Thinking about buying life insurance soon? Trying to maximize your coverage while limiting your costs? Fortunately, a wide range of policies are available to fit any budget. You may find that a term policy is the best option for you. Or you may decide you want a permanent policy that provides lifelong protection and cash value accumulation.
The type of policy is only one of several factors that influence your premium amount. Your age is another important factor. The older you are, the closer you are to the end of your life. It may be a morbid thought, but life insurers consider your life expectancy when determining your rates. Generally, you can minimize your life insurance premiums by purchasing your policy at a younger age.
The other important factor in your premium amount is your health at the time of purchase. Life insurers use a process called underwriting to gauge your health and how it may impact your life expectancy. They then assign a health rating and use it in your premium calculation. A better health rating leads to a lower premium.
Below are a few common questions about life insurance ratings and how they could affect your coverage and premium amount. Your financial professional can also help you choose the right policy for your needs and budget.
What are life insurance health ratings and how do they work?
Life insurance companies usually have a set of ratings groups. Although the names of these groups vary by insurer, they’re commonly referred to as things like “preferred” or “standard.” It’s not unusual for an insurer to have five or more different classifications.
The healthier you are, the better your classification and the lower your premium. For instance, if you’re extremely healthy relative to others your age, you may get a “super preferred” rating, which might make you eligible for the lowest possible premium on your policy. On the other hand, if you have substantial health issues, you may get a standard rating or below, which would increase your premium.
What factors does an insurer consider to develop a rating?
Life insurers use a process called underwriting to evaluate your health. During underwriting, the insurer may request a number of tests or documents related to your health. The most basic is an application or questionnaire about your health history. If you are relatively young and buying a low-dollar coverage amount, this questionnaire may be the only thing the insurer requests.
However, it’s common for insurers to also request in-person medical exams. These are usually conducted by a nurse in your home or workplace. The nurse measures your height, weight and blood pressure, and also takes blood and urine samples.
If you are older, have a history of health issues or are applying for a sizable permanent policy, the insurer may request other tests. For example, it may want you to get a full physical with your physician. It may want you to take an electrocardiogram (EKG) or stress test. Or the insurer may ask for copies of your full medical records. These requests all depend on your unique history and needs.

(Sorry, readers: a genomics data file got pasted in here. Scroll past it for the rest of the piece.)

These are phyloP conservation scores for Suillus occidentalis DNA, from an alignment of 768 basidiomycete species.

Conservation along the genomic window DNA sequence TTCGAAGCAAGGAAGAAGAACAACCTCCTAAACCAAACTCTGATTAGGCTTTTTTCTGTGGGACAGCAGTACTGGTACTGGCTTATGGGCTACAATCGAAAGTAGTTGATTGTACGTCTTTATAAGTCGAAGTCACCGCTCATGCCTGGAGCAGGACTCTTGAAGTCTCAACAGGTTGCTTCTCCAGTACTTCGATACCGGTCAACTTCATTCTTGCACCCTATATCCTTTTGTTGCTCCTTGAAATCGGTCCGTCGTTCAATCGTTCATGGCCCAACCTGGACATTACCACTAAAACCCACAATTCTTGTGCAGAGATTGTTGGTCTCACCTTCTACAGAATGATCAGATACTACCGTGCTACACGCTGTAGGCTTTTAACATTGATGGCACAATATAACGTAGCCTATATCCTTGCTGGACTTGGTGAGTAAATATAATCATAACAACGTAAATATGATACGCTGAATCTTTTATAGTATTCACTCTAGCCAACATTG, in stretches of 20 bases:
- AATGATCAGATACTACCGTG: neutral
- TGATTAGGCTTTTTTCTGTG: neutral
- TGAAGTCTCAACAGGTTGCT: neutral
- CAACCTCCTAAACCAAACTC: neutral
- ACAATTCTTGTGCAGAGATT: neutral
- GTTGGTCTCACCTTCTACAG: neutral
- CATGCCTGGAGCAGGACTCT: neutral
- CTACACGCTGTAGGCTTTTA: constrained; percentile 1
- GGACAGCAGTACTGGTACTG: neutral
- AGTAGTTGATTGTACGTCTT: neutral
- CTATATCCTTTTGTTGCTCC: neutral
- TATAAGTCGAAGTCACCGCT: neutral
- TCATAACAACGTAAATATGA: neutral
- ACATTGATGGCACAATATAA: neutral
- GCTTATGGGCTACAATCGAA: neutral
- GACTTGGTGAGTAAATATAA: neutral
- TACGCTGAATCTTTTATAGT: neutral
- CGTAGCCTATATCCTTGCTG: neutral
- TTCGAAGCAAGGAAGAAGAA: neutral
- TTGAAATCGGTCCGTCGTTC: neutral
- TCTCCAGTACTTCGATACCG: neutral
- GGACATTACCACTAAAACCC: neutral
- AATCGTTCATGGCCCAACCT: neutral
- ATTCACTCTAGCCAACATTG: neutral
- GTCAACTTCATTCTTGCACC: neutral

How can you get the best possible rating?
The best way to improve your rating is to take steps to improve your health as soon as possible. You may not be able to move up from standard to super preferred in a short period of time, but it could be possible to move up one classification.
If you’re overweight, try eating healthier and exercising to lose a few pounds. Take steps to reduce your cholesterol and blood pressure. Smoking is a major factor in life insurance premiums. If you have enough time before you apply for coverage, consider quitting so you can be classified as a nonsmoker. That can make a significant difference in your premium amount.
Ready to protect yourself and your family with life insurance? Contact us today at Carstens Financial Group. We can help you analyze your needs and implement a strategy. Let’s connect soon and start the conversation.
Licensed Insurance Professional. This information is designed to provide a general overview with regard to the subject matter covered and is not state specific. The authors, publisher and host are not providing legal, accounting or specific advice for your situation. By providing your information, you give consent to be contacted about the possible sale of an insurance or annuity product. This information has been provided by a Licensed Insurance Professional and does not necessarily represent the views of the presenting insurance professional. The statements and opinions expressed are those of the author and are subject to change at any time. All information is believed to be from reliable sources; however, presenting insurance professional makes no representation as to its completeness or accuracy. This material has been prepared for informational and educational purposes only. It is not intended to provide, and should not be relied upon for, accounting, legal, tax or investment advice. This information has been provided by a Licensed Insurance Professional and is not sponsored or endorsed by the Social Security Administration or any government agency.
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